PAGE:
Just use your RINE to send text messages Just be careful of what you send

The artwork in Steins;Gate 0 is really well done. Everything from the stunning backgrounds to the character designs just pop out at you and takes, what is normally, a flat 2D scene and brings it to life. If you haven’t played a visual novel before, this is pretty much what you can expect from any VN game you decide to pick up. Even though the character designs are well-done, you can expect the game to play dress up with them often. The game does this by taking the same character poses and adds new clothing to them to fit each situation; all of which are very well-designed and distinguished.

Kagiri Suzuha and yes that is an Upa

On the sound front, we only get Japanese as an audio option, but even though that is the case, the voice acting is superb as the original cast return to reprise their roles! The subtitles negate the fact that they are speaking Japanese and if you haven’t really experienced Japanese voice acting, then this should only be a bonus for you. The OST only contains a handful of tracks and they are repeated often. This would typically be a downside; however, the music that we get is so well-composed that you actually look forward to hearing those tracks get repeated. The tracks also stick around just long enough to where you won’t get burned out from listening to them so there is a nice balance with the limited selection of audio.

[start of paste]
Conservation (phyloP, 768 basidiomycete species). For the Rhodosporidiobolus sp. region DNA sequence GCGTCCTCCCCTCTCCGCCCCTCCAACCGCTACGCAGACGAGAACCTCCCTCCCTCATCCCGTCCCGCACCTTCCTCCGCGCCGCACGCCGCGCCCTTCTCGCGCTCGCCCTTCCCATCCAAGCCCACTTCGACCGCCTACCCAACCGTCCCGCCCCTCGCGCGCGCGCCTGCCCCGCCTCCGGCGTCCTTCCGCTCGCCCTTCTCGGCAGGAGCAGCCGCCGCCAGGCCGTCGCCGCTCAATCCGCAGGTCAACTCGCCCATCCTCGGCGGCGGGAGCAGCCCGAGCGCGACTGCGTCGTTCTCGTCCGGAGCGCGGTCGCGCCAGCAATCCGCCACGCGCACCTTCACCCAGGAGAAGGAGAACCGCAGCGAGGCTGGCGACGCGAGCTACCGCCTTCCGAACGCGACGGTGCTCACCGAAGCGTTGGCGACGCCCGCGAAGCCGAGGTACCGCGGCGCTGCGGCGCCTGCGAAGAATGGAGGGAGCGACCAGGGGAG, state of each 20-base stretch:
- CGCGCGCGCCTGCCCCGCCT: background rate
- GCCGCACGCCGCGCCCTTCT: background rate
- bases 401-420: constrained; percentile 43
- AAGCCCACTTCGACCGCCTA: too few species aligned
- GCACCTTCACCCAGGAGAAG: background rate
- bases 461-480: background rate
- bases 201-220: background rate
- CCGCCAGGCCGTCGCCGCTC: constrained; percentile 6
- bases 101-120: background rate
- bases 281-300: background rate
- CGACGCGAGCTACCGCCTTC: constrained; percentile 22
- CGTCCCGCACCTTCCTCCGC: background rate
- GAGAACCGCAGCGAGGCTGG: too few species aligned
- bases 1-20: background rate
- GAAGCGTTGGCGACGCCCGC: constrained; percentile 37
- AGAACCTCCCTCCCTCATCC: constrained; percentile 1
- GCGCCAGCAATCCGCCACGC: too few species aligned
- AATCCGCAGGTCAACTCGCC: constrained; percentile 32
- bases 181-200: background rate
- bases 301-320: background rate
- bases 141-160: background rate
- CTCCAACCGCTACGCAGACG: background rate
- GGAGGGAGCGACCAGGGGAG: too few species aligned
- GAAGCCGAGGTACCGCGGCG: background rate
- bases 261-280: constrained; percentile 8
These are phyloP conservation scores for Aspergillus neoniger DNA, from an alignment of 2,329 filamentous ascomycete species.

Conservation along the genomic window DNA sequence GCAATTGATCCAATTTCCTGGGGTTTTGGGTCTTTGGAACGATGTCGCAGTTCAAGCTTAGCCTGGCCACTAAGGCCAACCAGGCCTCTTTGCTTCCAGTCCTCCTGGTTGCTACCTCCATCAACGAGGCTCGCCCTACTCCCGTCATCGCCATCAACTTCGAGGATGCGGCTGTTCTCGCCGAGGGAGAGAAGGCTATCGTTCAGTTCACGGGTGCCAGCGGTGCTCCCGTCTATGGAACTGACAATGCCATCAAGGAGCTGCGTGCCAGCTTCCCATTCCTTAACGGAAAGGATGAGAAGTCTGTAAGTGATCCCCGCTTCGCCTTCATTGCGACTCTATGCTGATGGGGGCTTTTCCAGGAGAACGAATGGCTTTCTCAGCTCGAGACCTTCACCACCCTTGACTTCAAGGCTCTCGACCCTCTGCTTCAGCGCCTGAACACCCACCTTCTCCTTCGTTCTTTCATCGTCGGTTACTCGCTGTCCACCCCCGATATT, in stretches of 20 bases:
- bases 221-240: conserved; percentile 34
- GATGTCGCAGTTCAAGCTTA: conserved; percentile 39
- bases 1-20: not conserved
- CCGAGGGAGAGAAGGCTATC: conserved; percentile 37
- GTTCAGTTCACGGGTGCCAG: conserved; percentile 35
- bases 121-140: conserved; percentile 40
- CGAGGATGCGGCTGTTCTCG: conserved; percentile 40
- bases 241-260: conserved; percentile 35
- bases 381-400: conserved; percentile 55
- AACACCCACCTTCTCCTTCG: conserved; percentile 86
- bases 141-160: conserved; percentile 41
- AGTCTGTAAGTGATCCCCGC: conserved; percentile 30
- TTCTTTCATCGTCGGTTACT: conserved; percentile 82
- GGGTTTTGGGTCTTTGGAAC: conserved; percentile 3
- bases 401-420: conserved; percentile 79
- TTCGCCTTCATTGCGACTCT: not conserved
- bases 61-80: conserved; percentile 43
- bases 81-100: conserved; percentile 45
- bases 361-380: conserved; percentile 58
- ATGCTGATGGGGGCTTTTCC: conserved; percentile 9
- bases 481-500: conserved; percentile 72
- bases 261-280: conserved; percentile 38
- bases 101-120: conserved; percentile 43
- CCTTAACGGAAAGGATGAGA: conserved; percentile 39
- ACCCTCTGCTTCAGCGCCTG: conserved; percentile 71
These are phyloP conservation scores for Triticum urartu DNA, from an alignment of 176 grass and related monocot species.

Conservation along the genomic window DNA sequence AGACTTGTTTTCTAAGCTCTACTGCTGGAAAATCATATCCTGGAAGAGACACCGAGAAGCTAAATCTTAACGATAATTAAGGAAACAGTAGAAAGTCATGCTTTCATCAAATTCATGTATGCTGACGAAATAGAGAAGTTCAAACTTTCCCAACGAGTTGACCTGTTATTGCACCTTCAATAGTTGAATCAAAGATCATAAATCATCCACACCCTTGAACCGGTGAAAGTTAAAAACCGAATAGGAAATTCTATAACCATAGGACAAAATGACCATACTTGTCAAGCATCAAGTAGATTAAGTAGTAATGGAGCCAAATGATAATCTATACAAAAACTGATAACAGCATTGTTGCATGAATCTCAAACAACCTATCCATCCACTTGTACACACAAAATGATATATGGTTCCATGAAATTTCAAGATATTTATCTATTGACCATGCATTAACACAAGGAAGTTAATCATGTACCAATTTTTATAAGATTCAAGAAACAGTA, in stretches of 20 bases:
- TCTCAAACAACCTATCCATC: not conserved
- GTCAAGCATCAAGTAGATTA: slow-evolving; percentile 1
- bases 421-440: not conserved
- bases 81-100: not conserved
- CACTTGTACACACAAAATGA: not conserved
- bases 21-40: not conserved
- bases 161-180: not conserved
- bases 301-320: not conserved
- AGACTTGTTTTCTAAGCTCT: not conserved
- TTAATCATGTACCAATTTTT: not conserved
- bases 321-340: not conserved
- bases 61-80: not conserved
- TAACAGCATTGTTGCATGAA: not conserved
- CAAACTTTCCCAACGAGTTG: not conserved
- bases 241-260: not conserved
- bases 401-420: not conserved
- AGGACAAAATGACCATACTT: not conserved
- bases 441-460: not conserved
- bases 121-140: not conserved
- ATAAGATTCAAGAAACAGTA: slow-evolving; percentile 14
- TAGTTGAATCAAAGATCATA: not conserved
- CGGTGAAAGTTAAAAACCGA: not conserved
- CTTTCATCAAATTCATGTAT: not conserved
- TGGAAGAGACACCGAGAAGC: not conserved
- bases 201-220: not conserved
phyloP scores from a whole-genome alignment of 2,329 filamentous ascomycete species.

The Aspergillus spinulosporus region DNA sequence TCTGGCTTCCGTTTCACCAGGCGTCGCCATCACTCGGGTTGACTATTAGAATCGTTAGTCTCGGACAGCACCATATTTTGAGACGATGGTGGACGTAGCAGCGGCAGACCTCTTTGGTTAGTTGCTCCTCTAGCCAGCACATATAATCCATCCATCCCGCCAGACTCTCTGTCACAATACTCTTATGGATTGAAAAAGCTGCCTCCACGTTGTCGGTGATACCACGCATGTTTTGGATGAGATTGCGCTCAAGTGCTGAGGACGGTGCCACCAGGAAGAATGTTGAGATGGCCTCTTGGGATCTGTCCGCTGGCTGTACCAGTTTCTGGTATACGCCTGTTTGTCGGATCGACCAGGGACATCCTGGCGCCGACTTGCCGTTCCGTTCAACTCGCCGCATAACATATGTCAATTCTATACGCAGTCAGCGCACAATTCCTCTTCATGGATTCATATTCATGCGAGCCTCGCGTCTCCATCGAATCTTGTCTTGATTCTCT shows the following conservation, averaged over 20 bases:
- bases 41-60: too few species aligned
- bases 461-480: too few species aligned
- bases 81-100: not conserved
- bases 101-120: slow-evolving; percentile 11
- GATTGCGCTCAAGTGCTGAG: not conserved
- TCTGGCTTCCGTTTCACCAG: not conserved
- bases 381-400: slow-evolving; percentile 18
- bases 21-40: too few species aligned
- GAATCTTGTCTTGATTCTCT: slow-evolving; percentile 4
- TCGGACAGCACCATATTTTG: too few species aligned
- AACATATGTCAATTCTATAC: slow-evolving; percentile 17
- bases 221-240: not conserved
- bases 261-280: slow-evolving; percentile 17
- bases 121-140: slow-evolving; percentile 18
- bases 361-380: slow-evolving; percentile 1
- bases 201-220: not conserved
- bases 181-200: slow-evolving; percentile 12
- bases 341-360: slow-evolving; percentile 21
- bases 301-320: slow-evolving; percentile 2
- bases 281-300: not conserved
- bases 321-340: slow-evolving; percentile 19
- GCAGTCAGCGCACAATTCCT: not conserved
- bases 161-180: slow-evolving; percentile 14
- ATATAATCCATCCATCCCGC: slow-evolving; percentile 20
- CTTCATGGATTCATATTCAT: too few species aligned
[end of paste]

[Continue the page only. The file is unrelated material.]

It was kind of odd hearing English translated into Japanese for the viewing audience

Kanako Itou is back to sing the visual novel’s title theme “Amadeus.” She also worked on the previous visual novel with her song “Skyclad no Kansokusha” as well as the television anime adaptation with her song “Hacking to the Gate.” It just wouldn’t be Steins;Gate without her so I’m happy to see her return and deliver another phenomenal song that just fits the series so well!

*Steins;Gate 0 was provided to us for review purposes. For more information on how we review video games and other media/technology, please go review our Review Guildeline/Scoring Policy.


Steins;Gate 0


In the end, I cannot recommend this game enough. The story is extremely engaging and written intelligently. Much like the previous installment, they handle the notion of time travel and its consequences with great care. Nothing about it seems too far-fetched, either. The series does detract from the humorous tone that it once had, though, but I’m not complaining about it one bit. The darker, serious tone still allows for some light-hearted moments, but when the drama kicks in, it does so in a way that makes you want to pay attention and keep pressing forward.

Fans of the series will instantly love this and while it is not really required to have played the first game, you would be doing yourself a huge disservice if you skipped over it.


  • Well-written and engaging story
  • Amazing new characters
  • Great soundtrack and voice acting
  • Multiple branching paths that keep you coming back for more


  • Soundtrack is a bit limited
  • Character poses are recycled a lot
  • No English dub
  • El Psy Congroo!